At the Sleeping Bear Dunes National Lakeshore, U.S. Senators Debbie Stabenow and Carl Levin today participated in the dedication of 32,000 acres of the lakeshore as Wilderness, which will guarantee the protection and preservation of the land while providing important access to the lakeshore’s recreational opportunities and cultural resources. The law that directed the designation, which was signed into law by President Obama in March, was authored by Sen. Levin and cosponsored by Sen. Stabenow.
‘Today’s designation will go a long way to preserving and promoting one of our state’s top tourist attractions,’ said Sen. Stabenow. ‘Sleeping Bear Dunes is one of Michigan’s indispensible treasures, attracting more than 1.2 million visitors a year, and should be protected for future generations to enjoy.’
‘This Wilderness Designation is the result of a long journey of many years of hard work. The designation will protect countless treasures, including the magnificent sand dunes, miles of picturesque beaches, bluffs towering over Lake Michigan, lush forests, and portions of two islands,’ Sen. Levin said. ‘At the same time, the designation will ensure public access to important recreational and cultural resources for many generations to come.’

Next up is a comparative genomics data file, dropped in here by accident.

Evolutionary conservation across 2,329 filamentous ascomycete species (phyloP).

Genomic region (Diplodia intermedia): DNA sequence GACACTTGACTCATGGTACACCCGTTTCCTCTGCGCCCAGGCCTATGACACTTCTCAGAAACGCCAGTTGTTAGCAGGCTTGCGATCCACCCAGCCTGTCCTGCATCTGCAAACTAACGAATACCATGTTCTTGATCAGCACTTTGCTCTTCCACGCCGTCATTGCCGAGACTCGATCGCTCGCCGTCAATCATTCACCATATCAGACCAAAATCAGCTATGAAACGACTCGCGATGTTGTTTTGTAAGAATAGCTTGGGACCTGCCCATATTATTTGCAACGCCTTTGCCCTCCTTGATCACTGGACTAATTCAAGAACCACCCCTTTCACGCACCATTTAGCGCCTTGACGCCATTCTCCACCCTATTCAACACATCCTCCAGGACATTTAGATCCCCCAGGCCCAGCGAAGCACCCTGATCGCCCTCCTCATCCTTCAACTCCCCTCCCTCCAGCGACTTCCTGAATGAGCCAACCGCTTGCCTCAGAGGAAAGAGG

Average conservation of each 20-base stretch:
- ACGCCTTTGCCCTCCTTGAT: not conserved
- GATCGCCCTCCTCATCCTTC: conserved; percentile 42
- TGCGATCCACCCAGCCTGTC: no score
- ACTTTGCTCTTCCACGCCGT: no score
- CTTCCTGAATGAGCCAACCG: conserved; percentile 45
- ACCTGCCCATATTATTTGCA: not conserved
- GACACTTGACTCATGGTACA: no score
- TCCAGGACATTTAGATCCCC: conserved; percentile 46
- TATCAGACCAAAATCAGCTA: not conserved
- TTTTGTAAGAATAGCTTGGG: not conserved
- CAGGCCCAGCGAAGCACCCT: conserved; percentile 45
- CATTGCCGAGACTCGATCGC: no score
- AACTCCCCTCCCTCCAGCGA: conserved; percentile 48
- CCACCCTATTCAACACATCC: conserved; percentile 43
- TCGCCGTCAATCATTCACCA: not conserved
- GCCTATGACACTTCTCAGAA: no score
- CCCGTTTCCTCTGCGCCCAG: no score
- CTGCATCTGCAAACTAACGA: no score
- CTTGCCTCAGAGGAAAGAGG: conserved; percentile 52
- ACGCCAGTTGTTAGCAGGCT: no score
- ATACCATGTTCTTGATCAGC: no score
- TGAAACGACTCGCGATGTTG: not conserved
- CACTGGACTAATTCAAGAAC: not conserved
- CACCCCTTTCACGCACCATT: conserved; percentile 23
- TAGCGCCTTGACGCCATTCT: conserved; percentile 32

The Wilderness designation culminates 13 years of efforts by the local community, the National Park Service and Congress to update the lakeshore’s general management plan and protect the park’s unique natural habitat from harmful development while enabling public access to its beaches, trails and streams. Most of these areas have been managed as wilderness since 1982 when Congress passed a law that required the National Park Service to manage them as such until Congress acted upon a new recommendation.
Under the legislation, areas designated as wilderness are undeveloped and possess significant and valuable natural characteristics. Developed county roads and state highways, boat launches and many historical structures are excluded from the wilderness designation to maintain access and recreational opportunities and ensure preservation and interpretation of historical resources. Hunting, fishing, trail use and camping will continue, and motor boats will still be allowed offshore of the dunes and allowed to beach in areas adjacent to the wilderness area.
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